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Old 05-10-2022, 09:36 PM
 
Location: In the Redwoods
30,311 posts, read 51,912,730 times
Reputation: 23696

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Read the book "Total Money Makeover" by Dave Ramsey, and follow the general advice (not everything will apply to you specifically) the best you can. He knows what he's talking about, and you can trust me on book recommendations - I'm a librarian.
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Old 05-11-2022, 03:15 AM
 
Location: Honolulu, HI
24,598 posts, read 9,437,319 times
Reputation: 22935
Quote:
Originally Posted by Freesponge View Post
We can’t cut out childcare, we aren’t going to ruin our family Memorial Day outing , we aren’t going to cut out child’s soccer practice it’s not the child’s fault …. We MUST make a birthday party for our 5yo or he will be the only one in his class without one how will he feel? Grocery Food was higher and it caught us off guard
Then you're not ready to be financially free. You know what my parents did for my childhood birthdays? We went to Chuckey Cheese and it was awesome.

You want to be a slave to debt, and the debt will gladly oblige.
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Old 05-11-2022, 07:53 AM
 
5,978 posts, read 2,232,627 times
Reputation: 4612
There is a spiral that people get into with banks these days and it is predatory as far as I am concerned.

Banks will allow for charges to go through for "customer convenience" but will charge a 30-40 dollar fee to the customer automatically, especially if they have a direct deposit paycheck coming in regularly. Even if you do not have "Overdraft protection" on your account, the bank will still take the liberty of paying recurring accounts like Netflix or Hulu and apply the overdraft charge of 30-40 bucks.

Now imagine you have 5-6 of these come out back to back which is where the predatory stuff happens. You may have 5-6 charges of $10.00 or less but for each one, you are charged 30-40 bucks by the bank so your overdraft is now over $150 and it's mostly all bank fees on very small charges. And since you receive your paycheck via Direct deposit, you have no choice but to pay those fees and argue with the bank to try and stop the practice.

I have seen the bank statements from quite a lot of people from all different banks and credit unions showing Overdraft fee after overdraft fee on accounts that do not have overdraft protection so the charges should have been denied. So the working poor get fleeced out of hundreds annually, perhaps thousands depending on how bad it gets, and it's all profit for the bank.

The only reason a bank would voluntarily cover a charge is to get that Over Draft fee from the customer, there is no other business reason to do so.

So I could see people turning to credit cards to reduce the number of potential issues with bank accounts being over-drafted and having their next paycheck absorbed by the bank. That brings its own issues but it does prevent the additional fees from banks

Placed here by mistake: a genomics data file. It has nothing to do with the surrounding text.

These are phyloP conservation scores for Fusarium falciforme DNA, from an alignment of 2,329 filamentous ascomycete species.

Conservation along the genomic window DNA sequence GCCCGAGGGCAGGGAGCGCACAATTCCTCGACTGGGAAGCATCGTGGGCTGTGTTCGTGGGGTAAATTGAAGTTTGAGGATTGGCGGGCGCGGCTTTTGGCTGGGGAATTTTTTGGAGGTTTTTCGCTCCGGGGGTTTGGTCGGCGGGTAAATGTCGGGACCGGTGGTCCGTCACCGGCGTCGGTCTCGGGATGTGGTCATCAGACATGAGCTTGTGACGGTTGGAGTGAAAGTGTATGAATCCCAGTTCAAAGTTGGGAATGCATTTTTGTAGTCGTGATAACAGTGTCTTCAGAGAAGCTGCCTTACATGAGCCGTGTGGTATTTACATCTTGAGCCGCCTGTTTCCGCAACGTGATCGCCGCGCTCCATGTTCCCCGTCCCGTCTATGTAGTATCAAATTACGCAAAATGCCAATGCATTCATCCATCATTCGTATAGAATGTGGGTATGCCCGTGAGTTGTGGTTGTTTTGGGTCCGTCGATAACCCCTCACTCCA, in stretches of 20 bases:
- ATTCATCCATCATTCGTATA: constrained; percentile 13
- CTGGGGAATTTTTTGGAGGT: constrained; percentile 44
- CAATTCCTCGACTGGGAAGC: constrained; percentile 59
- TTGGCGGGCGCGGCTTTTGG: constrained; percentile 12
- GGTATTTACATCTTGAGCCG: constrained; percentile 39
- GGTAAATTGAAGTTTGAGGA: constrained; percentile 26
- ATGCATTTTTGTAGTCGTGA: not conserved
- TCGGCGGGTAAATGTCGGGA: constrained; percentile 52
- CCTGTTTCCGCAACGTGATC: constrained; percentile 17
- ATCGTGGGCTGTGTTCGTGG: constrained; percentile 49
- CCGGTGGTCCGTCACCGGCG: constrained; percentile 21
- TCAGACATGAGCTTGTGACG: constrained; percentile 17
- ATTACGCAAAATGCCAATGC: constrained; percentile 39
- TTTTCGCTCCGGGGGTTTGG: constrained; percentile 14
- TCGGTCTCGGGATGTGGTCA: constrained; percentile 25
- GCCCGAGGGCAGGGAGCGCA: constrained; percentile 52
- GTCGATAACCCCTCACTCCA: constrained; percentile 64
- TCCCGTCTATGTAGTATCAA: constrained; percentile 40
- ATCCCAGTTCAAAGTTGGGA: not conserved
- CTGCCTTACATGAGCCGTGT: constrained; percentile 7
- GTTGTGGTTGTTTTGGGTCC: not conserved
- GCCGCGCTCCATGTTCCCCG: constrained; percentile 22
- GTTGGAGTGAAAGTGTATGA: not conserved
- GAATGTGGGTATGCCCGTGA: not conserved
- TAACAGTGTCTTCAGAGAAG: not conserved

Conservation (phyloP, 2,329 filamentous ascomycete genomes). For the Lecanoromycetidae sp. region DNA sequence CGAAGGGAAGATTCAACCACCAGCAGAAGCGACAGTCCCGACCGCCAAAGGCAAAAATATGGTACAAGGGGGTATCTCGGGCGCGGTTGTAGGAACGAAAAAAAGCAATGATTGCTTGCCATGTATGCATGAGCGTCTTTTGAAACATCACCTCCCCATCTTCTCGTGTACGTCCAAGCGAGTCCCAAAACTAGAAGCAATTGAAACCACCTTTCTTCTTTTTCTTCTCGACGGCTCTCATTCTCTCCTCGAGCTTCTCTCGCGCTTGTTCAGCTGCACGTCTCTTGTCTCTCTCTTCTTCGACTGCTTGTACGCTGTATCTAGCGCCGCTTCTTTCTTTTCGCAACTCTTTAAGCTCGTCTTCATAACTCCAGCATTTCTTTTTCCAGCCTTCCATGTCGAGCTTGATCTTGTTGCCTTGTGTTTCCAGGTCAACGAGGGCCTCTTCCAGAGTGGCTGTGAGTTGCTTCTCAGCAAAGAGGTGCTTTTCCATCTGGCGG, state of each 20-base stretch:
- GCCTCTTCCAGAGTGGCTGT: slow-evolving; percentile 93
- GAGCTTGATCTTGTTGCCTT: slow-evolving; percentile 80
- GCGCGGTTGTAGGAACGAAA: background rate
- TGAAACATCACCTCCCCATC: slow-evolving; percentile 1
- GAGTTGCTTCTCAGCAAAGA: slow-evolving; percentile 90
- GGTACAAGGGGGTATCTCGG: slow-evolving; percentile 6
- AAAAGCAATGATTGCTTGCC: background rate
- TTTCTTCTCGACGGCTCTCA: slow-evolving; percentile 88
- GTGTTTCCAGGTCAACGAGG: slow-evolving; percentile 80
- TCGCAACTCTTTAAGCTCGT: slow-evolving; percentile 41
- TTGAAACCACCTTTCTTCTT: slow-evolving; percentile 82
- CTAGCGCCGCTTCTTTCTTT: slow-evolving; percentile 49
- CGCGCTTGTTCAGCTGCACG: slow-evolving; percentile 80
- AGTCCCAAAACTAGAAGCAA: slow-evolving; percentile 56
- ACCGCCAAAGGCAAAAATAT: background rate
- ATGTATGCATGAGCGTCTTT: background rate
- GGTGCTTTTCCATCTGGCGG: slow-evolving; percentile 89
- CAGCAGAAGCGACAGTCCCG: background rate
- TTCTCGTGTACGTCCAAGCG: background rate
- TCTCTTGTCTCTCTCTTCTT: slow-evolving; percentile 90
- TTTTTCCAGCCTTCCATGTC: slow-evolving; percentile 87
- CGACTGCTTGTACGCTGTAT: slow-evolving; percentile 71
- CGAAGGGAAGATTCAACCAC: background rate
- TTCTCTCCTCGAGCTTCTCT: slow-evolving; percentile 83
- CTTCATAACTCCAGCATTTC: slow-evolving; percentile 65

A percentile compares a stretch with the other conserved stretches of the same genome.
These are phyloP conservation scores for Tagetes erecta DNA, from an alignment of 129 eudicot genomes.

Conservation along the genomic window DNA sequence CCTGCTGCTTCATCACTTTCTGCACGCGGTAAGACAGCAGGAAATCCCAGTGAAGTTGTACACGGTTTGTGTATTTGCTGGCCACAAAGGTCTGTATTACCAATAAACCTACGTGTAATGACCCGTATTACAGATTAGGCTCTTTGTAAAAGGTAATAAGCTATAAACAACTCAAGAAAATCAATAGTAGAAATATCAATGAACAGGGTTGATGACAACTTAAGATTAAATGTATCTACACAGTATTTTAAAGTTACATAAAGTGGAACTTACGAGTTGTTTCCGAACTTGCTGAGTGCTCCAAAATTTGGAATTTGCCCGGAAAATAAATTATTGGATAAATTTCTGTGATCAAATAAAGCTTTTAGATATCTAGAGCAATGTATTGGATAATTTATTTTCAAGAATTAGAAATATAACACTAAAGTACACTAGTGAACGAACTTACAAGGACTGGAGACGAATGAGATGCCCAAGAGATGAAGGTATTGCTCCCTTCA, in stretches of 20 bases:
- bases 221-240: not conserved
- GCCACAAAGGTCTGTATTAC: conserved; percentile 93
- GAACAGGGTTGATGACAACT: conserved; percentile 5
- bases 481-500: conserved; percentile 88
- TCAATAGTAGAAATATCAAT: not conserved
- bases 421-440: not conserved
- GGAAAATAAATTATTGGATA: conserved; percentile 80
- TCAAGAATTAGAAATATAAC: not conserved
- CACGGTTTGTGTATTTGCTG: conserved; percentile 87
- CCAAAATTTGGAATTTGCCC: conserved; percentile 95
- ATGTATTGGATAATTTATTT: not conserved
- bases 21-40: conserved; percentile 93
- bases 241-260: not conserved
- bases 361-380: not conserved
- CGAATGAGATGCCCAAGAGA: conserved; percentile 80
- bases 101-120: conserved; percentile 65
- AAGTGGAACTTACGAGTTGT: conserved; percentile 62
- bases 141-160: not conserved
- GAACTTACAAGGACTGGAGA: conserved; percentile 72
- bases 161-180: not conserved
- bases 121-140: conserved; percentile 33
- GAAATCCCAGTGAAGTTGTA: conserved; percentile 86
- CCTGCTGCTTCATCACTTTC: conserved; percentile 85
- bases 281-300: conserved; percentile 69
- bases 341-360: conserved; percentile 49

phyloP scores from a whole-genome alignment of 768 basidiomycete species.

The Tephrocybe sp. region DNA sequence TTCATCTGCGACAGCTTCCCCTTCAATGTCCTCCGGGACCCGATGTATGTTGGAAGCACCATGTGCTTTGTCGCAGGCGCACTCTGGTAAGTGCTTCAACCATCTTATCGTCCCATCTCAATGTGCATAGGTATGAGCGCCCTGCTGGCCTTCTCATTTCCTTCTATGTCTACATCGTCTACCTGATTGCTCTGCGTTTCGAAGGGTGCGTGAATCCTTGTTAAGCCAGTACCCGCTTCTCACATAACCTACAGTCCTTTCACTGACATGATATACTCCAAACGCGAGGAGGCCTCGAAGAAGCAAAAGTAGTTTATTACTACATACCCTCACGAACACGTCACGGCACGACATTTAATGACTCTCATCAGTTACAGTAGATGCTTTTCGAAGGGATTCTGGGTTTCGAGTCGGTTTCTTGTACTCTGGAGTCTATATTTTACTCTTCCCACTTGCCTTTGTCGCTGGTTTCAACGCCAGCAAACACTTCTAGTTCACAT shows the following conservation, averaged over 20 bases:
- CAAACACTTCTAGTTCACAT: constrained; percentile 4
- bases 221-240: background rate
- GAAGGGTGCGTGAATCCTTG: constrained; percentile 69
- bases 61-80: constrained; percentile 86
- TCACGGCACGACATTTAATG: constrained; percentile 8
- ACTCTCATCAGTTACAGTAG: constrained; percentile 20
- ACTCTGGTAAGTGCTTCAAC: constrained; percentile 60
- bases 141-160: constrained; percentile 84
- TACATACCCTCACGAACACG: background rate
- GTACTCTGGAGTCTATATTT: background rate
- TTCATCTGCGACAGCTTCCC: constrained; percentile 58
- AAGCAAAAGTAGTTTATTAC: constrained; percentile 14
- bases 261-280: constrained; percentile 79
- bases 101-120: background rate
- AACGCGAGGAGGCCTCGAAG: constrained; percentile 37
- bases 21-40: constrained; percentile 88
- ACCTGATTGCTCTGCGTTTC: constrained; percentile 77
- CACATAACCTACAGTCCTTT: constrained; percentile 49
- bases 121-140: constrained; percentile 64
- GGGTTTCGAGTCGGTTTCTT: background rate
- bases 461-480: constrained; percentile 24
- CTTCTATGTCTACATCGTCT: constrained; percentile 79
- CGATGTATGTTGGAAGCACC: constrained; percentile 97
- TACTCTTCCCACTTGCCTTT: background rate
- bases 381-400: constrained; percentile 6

Last edited by Daryl_G; 05-11-2022 at 08:08 AM..
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Old 05-11-2022, 08:07 AM
 
Location: Oak Bowery
2,873 posts, read 2,059,052 times
Reputation: 9164
Quote:
Originally Posted by Daryl_G View Post
There is a spiral that people get into with banks these days and it is predatory as far as I am concerned.

Banks will allow for charges to go through for "customer convenience" but will charge a 30-40 dollar fee to the customer automatically, especially if they have a direct deposit paycheck coming in regularly. Even if you do not have "Overdraft protection" on your account, the bank will still take the liberty of paying recurring accounts like Netflix or Hulu and apply the overdraft charge of 30-40 bucks.

Now imagine you have 5-6 of these come out back to back which is where the predatory stuff happens. You may have 5-6 charges of $10.00 or less but for each one, you are charged 30-40 bucks by the bank so your overdraft is now over $150 and it's mostly all bank fees on very small charges. And since you receive your paycheck via Direct deposit, you have no choice but to pay those fees and argue with the bank to try and stop the practice.

I have seen the bank statements from quite a lot of people from all different banks and credit unions showing Overdraft fee after overdraft fee on accounts that do not have overdraft protection so the charges should have been denied. So the working poor get fleeced out of hundreds annually, perhaps thousands depending on how bad it gets, and it's all profit for the bank.

The only reason a bank would voluntarily cover a charge is to get that Over Draft fee from the customer, there is no other business reason to do so.

So I could see people turning to credit cards to reduce the number of potential issues with bank accounts being over-drafted and having their next paycheck absorbed by the bank. That brings its own issues but it does prevent the additional fees from banks

I call it a “stupid tax”, something one needs to avoid at all costs.
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Old 05-11-2022, 08:25 AM
 
Location: Vermont
9,435 posts, read 5,197,344 times
Reputation: 17884
It's a mistake to charge everyday expenses on a credit card unless you are absolutely going to pay it off 100% when the monthly bill comes.

Live within your means. That's the best advice out there.
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Old 05-11-2022, 08:41 AM
 
26,191 posts, read 21,568,036 times
Reputation: 22772
Quote:
Originally Posted by Teacher Terry View Post
Does anyone really charge their electric bill??? Make a budget that has more money coming in then going out. Keep your cars until they die, birthday parties are at home only, what’s a vacation?, put your kids in cheap sports with no travel, downsize your house to one much cheaper, etc. This is how my generation and the ones before us didn’t live beyond our means.
I charge everything I can so long as there isn’t a discount for cash payment
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Old 05-11-2022, 11:44 AM
 
13,011 posts, read 13,038,222 times
Reputation: 21914
Quote:
Originally Posted by Riley. View Post
It's a mistake to charge everyday expenses on a credit card unless you are absolutely going to pay it off 100% when the monthly bill comes.

Live within your means. That's the best advice out there.